Until a few years ago, beer design in Central and Eastern Europe (CEE) was a rather straightforward business. The absence of innovation during communism led to true category stagnation. By the time communism left the region, traditionalism, protectionism, and chauvinism were the norm. Beer drinkers were men. In dark, smoky pubs. Bitching about life. These were an ultra-conservative bunch, and highly critical of changes in their beloved brews. So pack design essentially consisted of re-working a few highly traditional, instantly recognizable, design cues and backing it up with a few "It sure is great to be a guy!" TV commercials.
The past few years, however, have seen huge liberalization in terms of beer innovation. The need to differentiate along with continued consolidation have led to a rapid spreading of ideas and products throughout CEE. Products such as radlers (juice/beer mixes) and giant 2L PET bottles, which would've been unheard of just a few years ago, are now common. Designers are caught in the middle between a core beer drinking audience that wants everything to look and feel the same, and a broader public which expects brands to innovate and look more modern.
Cocoon Group is intimately familiar with the region's beer brands and the challenges facing beer brand designers. It is estimated that, in the past 5 years, over 200 beer projects have passed across the desktop monitors of CG designers. Evgeny Razzhivin has been a senior designer at Cocoon Group for 5 years now and has had a hand in almost every one of these projects. We recently caught up to him to gain some insight into what makes great CEE beer design and what makes a beer designer tick.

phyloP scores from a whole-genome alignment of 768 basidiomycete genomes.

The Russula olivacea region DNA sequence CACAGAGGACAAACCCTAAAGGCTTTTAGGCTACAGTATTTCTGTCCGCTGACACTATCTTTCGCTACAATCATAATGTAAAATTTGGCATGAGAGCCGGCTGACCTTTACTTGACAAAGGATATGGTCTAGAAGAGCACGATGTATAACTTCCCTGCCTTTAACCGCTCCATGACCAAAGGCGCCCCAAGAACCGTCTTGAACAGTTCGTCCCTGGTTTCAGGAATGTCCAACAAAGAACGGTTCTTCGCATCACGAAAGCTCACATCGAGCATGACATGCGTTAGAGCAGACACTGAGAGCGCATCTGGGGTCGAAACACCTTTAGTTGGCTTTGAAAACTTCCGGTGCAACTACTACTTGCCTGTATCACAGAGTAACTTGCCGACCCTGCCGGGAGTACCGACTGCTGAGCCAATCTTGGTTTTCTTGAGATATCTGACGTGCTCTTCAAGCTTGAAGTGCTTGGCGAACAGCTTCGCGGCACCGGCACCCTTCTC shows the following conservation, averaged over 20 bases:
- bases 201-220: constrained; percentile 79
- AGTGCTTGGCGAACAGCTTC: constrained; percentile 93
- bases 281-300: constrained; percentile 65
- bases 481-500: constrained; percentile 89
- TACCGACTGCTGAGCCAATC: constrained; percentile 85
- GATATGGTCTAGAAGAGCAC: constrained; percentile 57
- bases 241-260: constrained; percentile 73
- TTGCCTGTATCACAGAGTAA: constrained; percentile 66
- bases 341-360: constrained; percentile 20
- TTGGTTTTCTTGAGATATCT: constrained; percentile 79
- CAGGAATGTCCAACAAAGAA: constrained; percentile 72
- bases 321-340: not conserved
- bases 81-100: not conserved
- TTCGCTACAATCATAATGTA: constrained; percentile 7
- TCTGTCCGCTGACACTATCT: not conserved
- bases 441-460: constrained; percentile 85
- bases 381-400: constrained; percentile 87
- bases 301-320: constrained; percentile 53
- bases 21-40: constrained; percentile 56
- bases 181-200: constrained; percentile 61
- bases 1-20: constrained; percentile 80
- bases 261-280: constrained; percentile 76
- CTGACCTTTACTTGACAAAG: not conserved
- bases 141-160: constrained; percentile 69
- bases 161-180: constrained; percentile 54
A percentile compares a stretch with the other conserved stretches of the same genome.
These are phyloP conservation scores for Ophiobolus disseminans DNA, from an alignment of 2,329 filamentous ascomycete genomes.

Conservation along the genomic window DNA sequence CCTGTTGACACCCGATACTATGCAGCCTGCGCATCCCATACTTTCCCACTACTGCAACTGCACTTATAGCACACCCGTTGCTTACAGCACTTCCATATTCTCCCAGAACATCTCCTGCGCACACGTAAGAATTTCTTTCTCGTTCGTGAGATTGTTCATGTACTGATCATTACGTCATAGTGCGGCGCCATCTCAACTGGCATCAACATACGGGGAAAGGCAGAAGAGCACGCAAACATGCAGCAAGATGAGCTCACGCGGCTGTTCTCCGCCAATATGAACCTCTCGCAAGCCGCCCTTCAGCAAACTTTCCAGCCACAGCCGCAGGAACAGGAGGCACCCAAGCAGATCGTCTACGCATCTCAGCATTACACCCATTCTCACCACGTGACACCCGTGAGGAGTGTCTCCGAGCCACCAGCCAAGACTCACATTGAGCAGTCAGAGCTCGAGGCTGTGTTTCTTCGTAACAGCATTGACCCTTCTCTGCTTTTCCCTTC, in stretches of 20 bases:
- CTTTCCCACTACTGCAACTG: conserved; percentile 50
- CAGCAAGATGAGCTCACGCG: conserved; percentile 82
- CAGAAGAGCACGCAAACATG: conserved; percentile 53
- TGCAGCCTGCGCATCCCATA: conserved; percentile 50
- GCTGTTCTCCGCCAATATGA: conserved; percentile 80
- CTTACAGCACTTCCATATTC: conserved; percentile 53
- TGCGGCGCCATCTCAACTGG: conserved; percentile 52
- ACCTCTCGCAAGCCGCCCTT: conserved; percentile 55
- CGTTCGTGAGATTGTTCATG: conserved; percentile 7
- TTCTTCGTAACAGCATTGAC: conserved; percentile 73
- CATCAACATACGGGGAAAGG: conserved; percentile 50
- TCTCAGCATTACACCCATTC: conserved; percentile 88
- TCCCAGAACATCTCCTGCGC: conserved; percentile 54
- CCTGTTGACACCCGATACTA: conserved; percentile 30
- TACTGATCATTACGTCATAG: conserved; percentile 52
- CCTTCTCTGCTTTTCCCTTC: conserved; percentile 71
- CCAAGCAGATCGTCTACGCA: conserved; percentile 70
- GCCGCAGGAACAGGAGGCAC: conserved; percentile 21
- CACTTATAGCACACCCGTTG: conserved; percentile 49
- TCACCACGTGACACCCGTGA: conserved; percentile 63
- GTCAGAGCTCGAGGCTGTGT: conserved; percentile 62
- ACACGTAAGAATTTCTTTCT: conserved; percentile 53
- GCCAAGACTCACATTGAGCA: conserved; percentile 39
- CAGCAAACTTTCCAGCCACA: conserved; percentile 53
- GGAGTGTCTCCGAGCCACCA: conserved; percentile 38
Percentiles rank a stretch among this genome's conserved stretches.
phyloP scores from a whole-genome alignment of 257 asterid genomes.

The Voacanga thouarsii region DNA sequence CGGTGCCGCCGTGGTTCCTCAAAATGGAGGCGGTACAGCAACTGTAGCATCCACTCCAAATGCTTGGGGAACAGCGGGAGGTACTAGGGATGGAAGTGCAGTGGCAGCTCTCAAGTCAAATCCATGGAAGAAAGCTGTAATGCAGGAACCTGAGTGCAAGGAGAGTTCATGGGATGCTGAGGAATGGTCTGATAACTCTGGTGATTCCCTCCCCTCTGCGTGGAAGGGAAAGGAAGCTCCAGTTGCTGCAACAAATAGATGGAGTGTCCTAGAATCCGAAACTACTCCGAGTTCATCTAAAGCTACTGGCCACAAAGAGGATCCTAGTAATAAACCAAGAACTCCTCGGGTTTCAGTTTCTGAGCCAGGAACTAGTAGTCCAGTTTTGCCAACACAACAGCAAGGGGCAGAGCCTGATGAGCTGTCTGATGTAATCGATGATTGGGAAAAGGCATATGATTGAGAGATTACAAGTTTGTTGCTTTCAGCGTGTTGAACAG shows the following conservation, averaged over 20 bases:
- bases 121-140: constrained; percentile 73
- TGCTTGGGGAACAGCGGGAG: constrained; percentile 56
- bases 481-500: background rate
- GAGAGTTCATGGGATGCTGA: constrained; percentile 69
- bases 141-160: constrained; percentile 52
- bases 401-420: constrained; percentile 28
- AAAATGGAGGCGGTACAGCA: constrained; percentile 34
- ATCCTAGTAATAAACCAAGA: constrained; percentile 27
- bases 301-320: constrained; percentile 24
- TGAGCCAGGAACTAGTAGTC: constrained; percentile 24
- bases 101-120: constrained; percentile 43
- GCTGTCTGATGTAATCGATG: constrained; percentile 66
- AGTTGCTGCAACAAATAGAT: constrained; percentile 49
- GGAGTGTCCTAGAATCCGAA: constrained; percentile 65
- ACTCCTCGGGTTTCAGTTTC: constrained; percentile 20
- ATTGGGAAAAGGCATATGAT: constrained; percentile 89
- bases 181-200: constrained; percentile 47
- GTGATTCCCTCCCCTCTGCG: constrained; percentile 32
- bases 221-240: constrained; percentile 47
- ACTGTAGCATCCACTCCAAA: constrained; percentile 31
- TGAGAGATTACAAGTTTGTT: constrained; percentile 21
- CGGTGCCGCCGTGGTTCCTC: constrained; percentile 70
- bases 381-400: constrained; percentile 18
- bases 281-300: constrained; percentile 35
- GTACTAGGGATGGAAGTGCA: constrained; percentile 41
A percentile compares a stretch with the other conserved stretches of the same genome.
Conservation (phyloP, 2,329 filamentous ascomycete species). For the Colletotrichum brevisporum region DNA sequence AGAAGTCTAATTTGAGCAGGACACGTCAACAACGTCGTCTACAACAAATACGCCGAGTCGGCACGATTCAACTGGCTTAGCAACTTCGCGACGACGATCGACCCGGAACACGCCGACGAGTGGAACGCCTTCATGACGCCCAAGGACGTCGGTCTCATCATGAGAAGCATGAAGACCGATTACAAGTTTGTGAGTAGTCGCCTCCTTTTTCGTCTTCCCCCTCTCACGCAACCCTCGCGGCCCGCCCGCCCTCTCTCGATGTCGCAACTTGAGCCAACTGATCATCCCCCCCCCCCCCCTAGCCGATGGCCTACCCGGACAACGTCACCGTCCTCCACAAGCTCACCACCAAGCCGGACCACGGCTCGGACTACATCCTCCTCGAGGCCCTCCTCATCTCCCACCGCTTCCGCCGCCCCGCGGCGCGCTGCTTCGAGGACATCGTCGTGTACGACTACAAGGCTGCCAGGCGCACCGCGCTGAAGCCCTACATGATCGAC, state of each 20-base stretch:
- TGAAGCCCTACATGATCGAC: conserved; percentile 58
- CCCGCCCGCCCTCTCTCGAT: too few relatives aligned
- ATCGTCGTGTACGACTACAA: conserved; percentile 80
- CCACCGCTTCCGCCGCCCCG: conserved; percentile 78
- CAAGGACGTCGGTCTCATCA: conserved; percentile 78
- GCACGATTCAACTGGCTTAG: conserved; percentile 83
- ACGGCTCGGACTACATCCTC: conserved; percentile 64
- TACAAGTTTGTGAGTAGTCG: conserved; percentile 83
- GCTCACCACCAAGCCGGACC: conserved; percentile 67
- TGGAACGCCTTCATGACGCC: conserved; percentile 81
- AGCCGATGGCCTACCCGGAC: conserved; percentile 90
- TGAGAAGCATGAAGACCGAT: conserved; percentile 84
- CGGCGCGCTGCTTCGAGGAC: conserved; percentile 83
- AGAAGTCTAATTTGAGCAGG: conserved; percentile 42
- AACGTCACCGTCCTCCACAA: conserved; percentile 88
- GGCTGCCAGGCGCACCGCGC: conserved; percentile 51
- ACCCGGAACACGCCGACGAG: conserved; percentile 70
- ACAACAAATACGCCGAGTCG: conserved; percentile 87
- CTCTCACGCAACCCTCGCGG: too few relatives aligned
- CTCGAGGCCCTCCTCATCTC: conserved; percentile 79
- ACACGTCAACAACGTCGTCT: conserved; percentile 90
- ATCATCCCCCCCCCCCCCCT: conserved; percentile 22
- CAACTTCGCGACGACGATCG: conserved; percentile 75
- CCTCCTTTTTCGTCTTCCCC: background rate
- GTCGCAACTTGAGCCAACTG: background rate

How long have you been designing beers in CEE?
I’ve been at Cocoon Group for 5 years, but before that I was working in Russia. The first beer I worked on was a Siberian brewery about 15 years ago. That brewery is now a part of Baltika, the biggest brewery in Russia. My work on beers has included about 20 brands for the ‘big 4’ European breweries, Star/InBev, Heineken, Carlsberg, and SABMiller.